We’ve reached the time of year where coughs constantly echo throughout classrooms, everyone has the incessant sniffles and “bless you” is said more often than any other response.
Flu and cold season has hit and now that more students are being crammed into dorm rooms, lecture halls and buses, the odds of you catching something throughout the day are quite high.
The best thing you can do for yourself right now is to get a flu shot.
You might be thinking to yourself, “Nah, I never get sick. I don’t need a flu shot.”
Truth is, because you’re in such close quarters with everyone around you and everyone they’ve been in contact with all the time, getting sick is hard to avoid. Even if you think you are one of the lucky few who are immune to everything, you’re going to get sick unless you take the proper steps.
According to the Center for Disease Control, everyone 6 months and older should get vaccinated every year.
“Seasonal flu vaccines protect against the three influenza viruses that research indicates will be most common during the upcoming season,” the CDC states. “The viruses in the vaccine can change each year based on international surveillance and scientists’ estimations about which types and strains of viruses will circulate in a given year.”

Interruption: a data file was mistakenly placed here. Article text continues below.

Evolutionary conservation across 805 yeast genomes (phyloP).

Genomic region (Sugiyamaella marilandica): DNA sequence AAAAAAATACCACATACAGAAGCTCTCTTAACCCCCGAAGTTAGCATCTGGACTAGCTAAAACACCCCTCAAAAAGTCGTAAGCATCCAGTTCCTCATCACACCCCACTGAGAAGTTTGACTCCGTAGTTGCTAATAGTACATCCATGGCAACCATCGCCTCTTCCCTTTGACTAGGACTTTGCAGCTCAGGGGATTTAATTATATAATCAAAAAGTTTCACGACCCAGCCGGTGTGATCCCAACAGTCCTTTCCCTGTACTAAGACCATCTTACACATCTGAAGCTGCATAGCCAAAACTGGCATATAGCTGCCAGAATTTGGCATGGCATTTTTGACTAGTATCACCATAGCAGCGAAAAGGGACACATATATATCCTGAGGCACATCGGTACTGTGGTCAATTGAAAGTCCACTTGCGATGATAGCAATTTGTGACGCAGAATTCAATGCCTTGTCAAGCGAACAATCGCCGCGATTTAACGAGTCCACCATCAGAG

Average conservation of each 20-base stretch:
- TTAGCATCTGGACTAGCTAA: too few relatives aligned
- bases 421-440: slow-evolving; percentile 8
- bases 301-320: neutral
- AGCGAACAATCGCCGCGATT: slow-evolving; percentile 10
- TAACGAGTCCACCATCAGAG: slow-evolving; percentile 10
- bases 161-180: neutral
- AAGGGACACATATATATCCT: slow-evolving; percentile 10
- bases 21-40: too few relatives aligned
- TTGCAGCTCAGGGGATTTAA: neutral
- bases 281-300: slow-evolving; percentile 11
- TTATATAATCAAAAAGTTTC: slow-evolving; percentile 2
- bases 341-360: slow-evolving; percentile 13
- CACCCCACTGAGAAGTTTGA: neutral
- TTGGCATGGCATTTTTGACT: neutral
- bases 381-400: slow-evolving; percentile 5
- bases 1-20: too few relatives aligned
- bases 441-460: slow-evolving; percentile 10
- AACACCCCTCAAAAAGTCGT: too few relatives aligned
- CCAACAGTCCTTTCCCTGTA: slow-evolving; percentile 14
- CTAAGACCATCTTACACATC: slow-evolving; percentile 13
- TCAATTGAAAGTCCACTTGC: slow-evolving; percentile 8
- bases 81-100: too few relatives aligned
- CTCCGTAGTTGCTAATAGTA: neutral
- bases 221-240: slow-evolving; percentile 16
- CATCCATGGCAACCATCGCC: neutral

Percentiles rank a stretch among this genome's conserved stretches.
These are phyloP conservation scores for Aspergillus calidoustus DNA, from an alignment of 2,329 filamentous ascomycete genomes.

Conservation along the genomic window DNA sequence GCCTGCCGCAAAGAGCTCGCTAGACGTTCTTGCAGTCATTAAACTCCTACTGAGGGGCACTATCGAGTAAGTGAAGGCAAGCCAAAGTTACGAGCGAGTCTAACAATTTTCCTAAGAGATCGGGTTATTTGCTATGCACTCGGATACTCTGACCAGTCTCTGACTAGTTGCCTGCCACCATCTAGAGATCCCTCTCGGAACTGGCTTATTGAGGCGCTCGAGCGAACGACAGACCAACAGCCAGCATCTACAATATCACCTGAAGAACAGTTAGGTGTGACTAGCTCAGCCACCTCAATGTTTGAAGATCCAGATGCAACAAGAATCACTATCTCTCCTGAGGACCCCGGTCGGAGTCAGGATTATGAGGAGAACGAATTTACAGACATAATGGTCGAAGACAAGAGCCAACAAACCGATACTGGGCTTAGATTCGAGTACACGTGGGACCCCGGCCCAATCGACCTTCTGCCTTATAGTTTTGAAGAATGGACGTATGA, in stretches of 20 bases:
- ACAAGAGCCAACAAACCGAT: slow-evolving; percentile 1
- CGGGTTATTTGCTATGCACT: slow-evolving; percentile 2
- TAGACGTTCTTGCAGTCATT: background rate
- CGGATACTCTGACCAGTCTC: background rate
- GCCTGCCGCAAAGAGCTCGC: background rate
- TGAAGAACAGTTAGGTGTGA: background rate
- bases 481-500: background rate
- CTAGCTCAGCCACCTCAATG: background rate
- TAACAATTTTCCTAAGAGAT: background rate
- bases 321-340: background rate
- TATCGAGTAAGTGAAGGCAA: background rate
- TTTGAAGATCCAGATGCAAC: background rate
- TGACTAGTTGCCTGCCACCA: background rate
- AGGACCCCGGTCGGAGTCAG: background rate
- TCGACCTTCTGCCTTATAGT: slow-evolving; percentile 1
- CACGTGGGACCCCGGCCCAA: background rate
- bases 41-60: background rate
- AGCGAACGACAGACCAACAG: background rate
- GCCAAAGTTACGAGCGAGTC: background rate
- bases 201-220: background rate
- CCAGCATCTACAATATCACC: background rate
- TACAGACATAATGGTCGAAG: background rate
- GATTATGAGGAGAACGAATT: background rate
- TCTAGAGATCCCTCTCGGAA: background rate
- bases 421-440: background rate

The vaccine actually gives your body a small dose of whatever virus has been deemed the highest risk so that your immune system can learn to fight it.
Many remember, in 2009, when the swine flu epidemic swept the nation. According to the Moscow-Pullman Daily News, more than 2,600 students reported flu symptoms, many of which were expected to be infected with H1N1.
As students, we are more at risk for exposure because of our constant contact with each other.
The time is now to get yourself protected.
Health and Wellness Services are offering flu shots for $25 with an appointment, or if you stop by Monday through Friday before 11:30 a.m.
This week, with help from the College of Pharmacy, Health and Wellness Services will be in the Compton Union Building from 10 a.m. to 2 p.m. for the same price.
Most insurance will cover the price, so it’s at no cost to you. But really, you’ll either end up spending the $25 on the flu shot or you’ll spend at least that much stocking up on Dayquil and orange juice.
To supplement the vaccine, it’s recommended to always wash your hands, carry around some hand sanitizer, and try to avoid touching your face.
If you do get sick, you’ll notice symptoms such as a fever, cough, sore throat, runny nose, feeling achy and fatigued. If you’re experiencing any of these, the best option is to stay home. Most professors will understand if you need to miss lecture because of the flu and many will appreciate not being exposed to whatever you have. Your fellow students will thank you as well.
Be excellent to yourself and each other, Cougs.